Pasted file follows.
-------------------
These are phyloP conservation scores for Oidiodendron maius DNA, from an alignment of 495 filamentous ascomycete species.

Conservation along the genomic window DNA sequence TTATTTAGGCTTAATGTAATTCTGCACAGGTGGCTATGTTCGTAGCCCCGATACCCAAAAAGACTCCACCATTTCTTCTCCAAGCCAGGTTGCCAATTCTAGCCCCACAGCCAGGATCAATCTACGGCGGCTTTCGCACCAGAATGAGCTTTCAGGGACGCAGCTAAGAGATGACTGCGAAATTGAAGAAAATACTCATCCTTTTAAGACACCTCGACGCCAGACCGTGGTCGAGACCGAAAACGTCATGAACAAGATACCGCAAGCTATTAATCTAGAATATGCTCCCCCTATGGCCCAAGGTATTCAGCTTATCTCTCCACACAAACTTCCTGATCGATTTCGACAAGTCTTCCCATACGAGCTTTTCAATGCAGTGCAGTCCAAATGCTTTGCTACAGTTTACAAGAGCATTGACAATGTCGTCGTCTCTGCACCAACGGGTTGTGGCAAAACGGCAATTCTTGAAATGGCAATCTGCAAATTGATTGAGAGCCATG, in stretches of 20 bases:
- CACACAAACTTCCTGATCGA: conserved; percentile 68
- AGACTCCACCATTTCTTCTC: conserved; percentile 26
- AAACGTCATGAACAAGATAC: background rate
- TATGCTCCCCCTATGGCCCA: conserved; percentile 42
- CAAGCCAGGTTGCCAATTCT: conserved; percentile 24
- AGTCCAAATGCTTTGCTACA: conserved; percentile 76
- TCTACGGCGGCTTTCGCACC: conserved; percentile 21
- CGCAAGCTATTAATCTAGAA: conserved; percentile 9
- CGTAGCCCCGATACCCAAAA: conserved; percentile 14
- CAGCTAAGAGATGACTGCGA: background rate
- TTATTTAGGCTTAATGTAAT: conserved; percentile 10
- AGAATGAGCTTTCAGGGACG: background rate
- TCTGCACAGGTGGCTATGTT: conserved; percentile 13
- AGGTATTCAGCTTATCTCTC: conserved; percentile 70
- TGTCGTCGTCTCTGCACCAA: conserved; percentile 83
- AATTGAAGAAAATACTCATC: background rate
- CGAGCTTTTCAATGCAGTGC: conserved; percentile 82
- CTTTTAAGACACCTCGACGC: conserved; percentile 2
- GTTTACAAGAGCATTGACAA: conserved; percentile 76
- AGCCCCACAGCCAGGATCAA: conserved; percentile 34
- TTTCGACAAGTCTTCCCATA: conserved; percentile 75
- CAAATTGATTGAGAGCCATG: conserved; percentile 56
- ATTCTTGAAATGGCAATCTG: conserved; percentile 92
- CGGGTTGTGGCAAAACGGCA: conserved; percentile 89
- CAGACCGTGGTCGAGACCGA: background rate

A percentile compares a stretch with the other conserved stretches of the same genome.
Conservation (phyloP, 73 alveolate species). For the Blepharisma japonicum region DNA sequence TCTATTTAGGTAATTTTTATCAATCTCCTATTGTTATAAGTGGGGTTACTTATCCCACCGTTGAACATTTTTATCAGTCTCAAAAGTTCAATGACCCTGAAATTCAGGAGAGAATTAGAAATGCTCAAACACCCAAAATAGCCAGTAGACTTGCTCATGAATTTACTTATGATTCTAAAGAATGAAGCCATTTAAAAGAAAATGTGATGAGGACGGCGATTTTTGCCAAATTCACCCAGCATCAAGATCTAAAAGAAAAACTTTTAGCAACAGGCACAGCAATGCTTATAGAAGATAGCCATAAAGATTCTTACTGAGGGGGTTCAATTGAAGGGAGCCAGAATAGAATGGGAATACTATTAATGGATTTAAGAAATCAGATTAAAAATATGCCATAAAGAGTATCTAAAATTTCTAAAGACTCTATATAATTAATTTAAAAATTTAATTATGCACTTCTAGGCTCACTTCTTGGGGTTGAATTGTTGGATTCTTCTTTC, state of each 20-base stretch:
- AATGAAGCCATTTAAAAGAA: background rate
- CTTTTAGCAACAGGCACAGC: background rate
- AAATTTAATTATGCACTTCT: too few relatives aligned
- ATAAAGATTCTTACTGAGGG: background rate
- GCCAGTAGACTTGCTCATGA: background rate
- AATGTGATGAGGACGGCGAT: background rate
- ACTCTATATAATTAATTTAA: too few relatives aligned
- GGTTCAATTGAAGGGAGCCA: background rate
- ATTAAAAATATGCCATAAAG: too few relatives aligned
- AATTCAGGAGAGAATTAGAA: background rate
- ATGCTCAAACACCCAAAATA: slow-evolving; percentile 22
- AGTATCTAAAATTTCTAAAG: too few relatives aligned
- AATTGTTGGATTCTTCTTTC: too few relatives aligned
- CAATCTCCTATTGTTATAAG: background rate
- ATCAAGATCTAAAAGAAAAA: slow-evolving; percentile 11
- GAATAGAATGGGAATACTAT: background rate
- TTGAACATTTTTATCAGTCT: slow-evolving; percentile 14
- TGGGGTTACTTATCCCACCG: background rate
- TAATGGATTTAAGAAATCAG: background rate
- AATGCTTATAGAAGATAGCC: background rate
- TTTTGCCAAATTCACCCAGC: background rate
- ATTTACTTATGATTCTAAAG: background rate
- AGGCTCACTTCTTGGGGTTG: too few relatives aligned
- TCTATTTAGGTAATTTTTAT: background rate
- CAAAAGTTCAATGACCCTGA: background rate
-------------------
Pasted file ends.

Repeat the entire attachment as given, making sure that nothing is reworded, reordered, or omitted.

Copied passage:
These are phyloP conservation scores for Oidiodendron maius DNA, from an alignment of 495 filamentous ascomycete species.

Conservation along the genomic window DNA sequence TTATTTAGGCTTAATGTAATTCTGCACAGGTGGCTATGTTCGTAGCCCCGATACCCAAAAAGACTCCACCATTTCTTCTCCAAGCCAGGTTGCCAATTCTAGCCCCACAGCCAGGATCAATCTACGGCGGCTTTCGCACCAGAATGAGCTTTCAGGGACGCAGCTAAGAGATGACTGCGAAATTGAAGAAAATACTCATCCTTTTAAGACACCTCGACGCCAGACCGTGGTCGAGACCGAAAACGTCATGAACAAGATACCGCAAGCTATTAATCTAGAATATGCTCCCCCTATGGCCCAAGGTATTCAGCTTATCTCTCCACACAAACTTCCTGATCGATTTCGACAAGTCTTCCCATACGAGCTTTTCAATGCAGTGCAGTCCAAATGCTTTGCTACAGTTTACAAGAGCATTGACAATGTCGTCGTCTCTGCACCAACGGGTTGTGGCAAAACGGCAATTCTTGAAATGGCAATCTGCAAATTGATTGAGAGCCATG, in stretches of 20 bases:
- CACACAAACTTCCTGATCGA: conserved; percentile 68
- AGACTCCACCATTTCTTCTC: conserved; percentile 26
- AAACGTCATGAACAAGATAC: background rate
- TATGCTCCCCCTATGGCCCA: conserved; percentile 42
- CAAGCCAGGTTGCCAATTCT: conserved; percentile 24
- AGTCCAAATGCTTTGCTACA: conserved; percentile 76
- TCTACGGCGGCTTTCGCACC: conserved; percentile 21
- CGCAAGCTATTAATCTAGAA: conserved; percentile 9
- CGTAGCCCCGATACCCAAAA: conserved; percentile 14
- CAGCTAAGAGATGACTGCGA: background rate
- TTATTTAGGCTTAATGTAAT: conserved; percentile 10
- AGAATGAGCTTTCAGGGACG: background rate
- TCTGCACAGGTGGCTATGTT: conserved; percentile 13
- AGGTATTCAGCTTATCTCTC: conserved; percentile 70
- TGTCGTCGTCTCTGCACCAA: conserved; percentile 83
- AATTGAAGAAAATACTCATC: background rate
- CGAGCTTTTCAATGCAGTGC: conserved; percentile 82
- CTTTTAAGACACCTCGACGC: conserved; percentile 2
- GTTTACAAGAGCATTGACAA: conserved; percentile 76
- AGCCCCACAGCCAGGATCAA: conserved; percentile 34
- TTTCGACAAGTCTTCCCATA: conserved; percentile 75
- CAAATTGATTGAGAGCCATG: conserved; percentile 56
- ATTCTTGAAATGGCAATCTG: conserved; percentile 92
- CGGGTTGTGGCAAAACGGCA: conserved; percentile 89
- CAGACCGTGGTCGAGACCGA: background rate

A percentile compares a stretch with the other conserved stretches of the same genome.
Conservation (phyloP, 73 alveolate species). For the Blepharisma japonicum region DNA sequence TCTATTTAGGTAATTTTTATCAATCTCCTATTGTTATAAGTGGGGTTACTTATCCCACCGTTGAACATTTTTATCAGTCTCAAAAGTTCAATGACCCTGAAATTCAGGAGAGAATTAGAAATGCTCAAACACCCAAAATAGCCAGTAGACTTGCTCATGAATTTACTTATGATTCTAAAGAATGAAGCCATTTAAAAGAAAATGTGATGAGGACGGCGATTTTTGCCAAATTCACCCAGCATCAAGATCTAAAAGAAAAACTTTTAGCAACAGGCACAGCAATGCTTATAGAAGATAGCCATAAAGATTCTTACTGAGGGGGTTCAATTGAAGGGAGCCAGAATAGAATGGGAATACTATTAATGGATTTAAGAAATCAGATTAAAAATATGCCATAAAGAGTATCTAAAATTTCTAAAGACTCTATATAATTAATTTAAAAATTTAATTATGCACTTCTAGGCTCACTTCTTGGGGTTGAATTGTTGGATTCTTCTTTC, state of each 20-base stretch:
- AATGAAGCCATTTAAAAGAA: background rate
- CTTTTAGCAACAGGCACAGC: background rate
- AAATTTAATTATGCACTTCT: too few relatives aligned
- ATAAAGATTCTTACTGAGGG: background rate
- GCCAGTAGACTTGCTCATGA: background rate
- AATGTGATGAGGACGGCGAT: background rate
- ACTCTATATAATTAATTTAA: too few relatives aligned
- GGTTCAATTGAAGGGAGCCA: background rate
- ATTAAAAATATGCCATAAAG: too few relatives aligned
- AATTCAGGAGAGAATTAGAA: background rate
- ATGCTCAAACACCCAAAATA: slow-evolving; percentile 22
- AGTATCTAAAATTTCTAAAG: too few relatives aligned
- AATTGTTGGATTCTTCTTTC: too few relatives aligned
- CAATCTCCTATTGTTATAAG: background rate
- ATCAAGATCTAAAAGAAAAA: slow-evolving; percentile 11
- GAATAGAATGGGAATACTAT: background rate
- TTGAACATTTTTATCAGTCT: slow-evolving; percentile 14
- TGGGGTTACTTATCCCACCG: background rate
- TAATGGATTTAAGAAATCAG: background rate
- AATGCTTATAGAAGATAGCC: background rate
- TTTTGCCAAATTCACCCAGC: background rate
- ATTTACTTATGATTCTAAAG: background rate
- AGGCTCACTTCTTGGGGTTG: too few relatives aligned
- TCTATTTAGGTAATTTTTAT: background rate
- CAAAAGTTCAATGACCCTGA: background rate